It was back in 2007 when my fellow bloggers and journalists told me that Skype was a dog, had no future, couldn’t make money and wasn’t going anywhere. I begged to differ – the way I saw it the company simply didn’t execute on its potential. I quickly jotted down 11 ideas the company should pursue and in my post I even offered myself to Meg Whitman as a consultant to help implement my ideas.
Fast forward a few years and Meg is gone, and the company was sold and is now implementing the ideas – slowly but surely but many have been implanted in the last week which is why this analysis makes sense to present today.
The 11 ideas are as follows and I will analyze them inline in italics:
1) Enhance the social network capabilities: Skype currently is in a good position to expand into social networking via Facebook like features. They have added some community services but not enough to be taken seriously as a real social network. Some analysts place Facebook’s value at $100 billion. This is obviously an area the company should be going after more seriously.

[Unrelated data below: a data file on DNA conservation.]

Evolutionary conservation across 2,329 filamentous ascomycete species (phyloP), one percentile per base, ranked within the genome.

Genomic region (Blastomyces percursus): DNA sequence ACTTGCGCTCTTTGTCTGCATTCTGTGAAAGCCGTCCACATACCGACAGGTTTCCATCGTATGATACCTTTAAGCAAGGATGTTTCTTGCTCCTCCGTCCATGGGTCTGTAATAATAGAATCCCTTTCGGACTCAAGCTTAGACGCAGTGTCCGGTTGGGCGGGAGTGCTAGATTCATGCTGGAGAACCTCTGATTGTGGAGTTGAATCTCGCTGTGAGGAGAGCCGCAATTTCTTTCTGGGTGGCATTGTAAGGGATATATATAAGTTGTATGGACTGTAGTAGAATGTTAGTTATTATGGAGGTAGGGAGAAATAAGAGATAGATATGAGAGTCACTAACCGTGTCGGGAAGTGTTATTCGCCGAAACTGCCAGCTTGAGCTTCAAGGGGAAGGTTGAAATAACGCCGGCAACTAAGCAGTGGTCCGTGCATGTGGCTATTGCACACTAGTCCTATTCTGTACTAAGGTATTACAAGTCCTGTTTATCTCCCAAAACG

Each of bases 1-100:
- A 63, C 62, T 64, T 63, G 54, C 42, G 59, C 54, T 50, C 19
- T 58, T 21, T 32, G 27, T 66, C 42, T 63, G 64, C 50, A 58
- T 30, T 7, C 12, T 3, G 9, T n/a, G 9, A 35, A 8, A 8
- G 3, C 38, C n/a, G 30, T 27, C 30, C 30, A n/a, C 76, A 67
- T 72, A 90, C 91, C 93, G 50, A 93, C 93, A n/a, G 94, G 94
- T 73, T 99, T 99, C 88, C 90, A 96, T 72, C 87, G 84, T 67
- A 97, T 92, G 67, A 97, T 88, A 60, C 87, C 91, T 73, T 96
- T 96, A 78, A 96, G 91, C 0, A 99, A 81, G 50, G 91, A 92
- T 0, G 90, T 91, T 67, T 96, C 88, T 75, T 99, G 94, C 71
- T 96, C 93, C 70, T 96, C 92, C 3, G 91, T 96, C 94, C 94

Wow – even today the value of Facebook is only $75B but I am sure they will hit this number soon. The point here is Skype is making the right moves – you can’t take Facebook on directly. Skype has tried with a recommendation service and other enhancements but working with Facebook is the smartest thing they could do. And their recent talks reported this morning on video collaboration shows they have gone in the right direction.